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It’s so easy to join the bandwagon and laugh at and/or hate someone for his behavior the past seven months this week.

But we are betting our lunch money that speaking for a President who is prone to long-winded speeches and dealing with pesky deadline-beating reporters is a highly stressful job—finals week pales in comparison.

You’re bound to lose your cool, as someone who will remain unnamed, did.

We thought we better ask former press secretary Herminio ‘Sonny’ Coloma how in hell’s name was he able to he keep his cool all those years he dealt with the press and spoke for the President. (Full disclosure: He is also one of our bosses here in Manila Bulletin)

It seems he did it with the knowledge that “covering the president and the top officials of the land is inherently stressful.”

But ever the cool cucumber, Mr. Coloma also lets us in on how life is like in that side of the fence: “if it’s stressful for the reporters, it’s also stressful for the people they cover.”

He said things he learned during a transcendental meditation class really helped, too. “It starts with the acknowledgement of liking what you do—I’m glad I’m here—which begs to be reciprocated so you continue by saying ‘I’m glad you’re here.'”

We guess that meditation class really woke him up because mindfulness became his default, which is a great thing especially when you’re in the business of issuing statements and answering persistent questions.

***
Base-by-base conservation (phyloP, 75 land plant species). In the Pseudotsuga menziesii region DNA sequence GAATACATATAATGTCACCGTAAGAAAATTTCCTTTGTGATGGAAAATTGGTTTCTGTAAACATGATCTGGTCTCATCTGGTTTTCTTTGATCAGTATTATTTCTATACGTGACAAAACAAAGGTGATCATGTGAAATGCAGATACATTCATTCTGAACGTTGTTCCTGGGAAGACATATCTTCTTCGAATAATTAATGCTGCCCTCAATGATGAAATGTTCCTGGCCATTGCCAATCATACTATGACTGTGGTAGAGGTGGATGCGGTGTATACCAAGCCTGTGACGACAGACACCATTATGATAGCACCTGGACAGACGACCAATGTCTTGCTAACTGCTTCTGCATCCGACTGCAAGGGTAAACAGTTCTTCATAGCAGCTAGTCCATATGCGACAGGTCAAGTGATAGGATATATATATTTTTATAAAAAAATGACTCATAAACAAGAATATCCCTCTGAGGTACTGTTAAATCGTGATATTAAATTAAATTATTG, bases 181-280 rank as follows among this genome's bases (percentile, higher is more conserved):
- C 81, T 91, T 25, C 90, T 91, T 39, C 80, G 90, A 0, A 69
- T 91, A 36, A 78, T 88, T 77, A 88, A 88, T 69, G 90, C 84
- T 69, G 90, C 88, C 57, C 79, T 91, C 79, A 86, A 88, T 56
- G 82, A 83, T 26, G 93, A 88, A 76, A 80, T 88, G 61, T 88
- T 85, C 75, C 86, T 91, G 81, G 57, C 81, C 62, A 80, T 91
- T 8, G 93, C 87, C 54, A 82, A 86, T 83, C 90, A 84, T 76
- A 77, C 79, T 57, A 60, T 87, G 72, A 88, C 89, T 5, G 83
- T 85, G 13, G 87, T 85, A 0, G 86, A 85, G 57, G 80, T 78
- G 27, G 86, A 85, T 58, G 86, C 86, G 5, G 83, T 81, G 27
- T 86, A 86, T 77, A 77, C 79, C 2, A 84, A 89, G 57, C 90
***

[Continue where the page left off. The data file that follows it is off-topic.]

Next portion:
He tells us of the “toothpaste tube” theory, which honestly, should guide everybody who is in social media: “Once the toothpaste is out of the tube, it’s out of the tube.”

Meaning: Please be careful with what you put out there.

But the most important thing he said is a reminder not only for media practitioners but for everyone who deals with life and its drama. That’s you and us, baby:

“For all the hype and drama that characterizes the making of headline news, it’s only a job. The actors and players in this drama need not take themselves—and each other—too seriously. This role-playing will not be forever.

Perhaps, a little give-and-take will help. We will lead gentler, kinder, and healthier lives if we endeavor to understand each other’s situation and be mindful that, at its core, this activity involves earning an honest living for oneself and for one’s family.”

It’s only humpday Wednesday, which means we have two more days to bask in earning an honest living, people. Be well.

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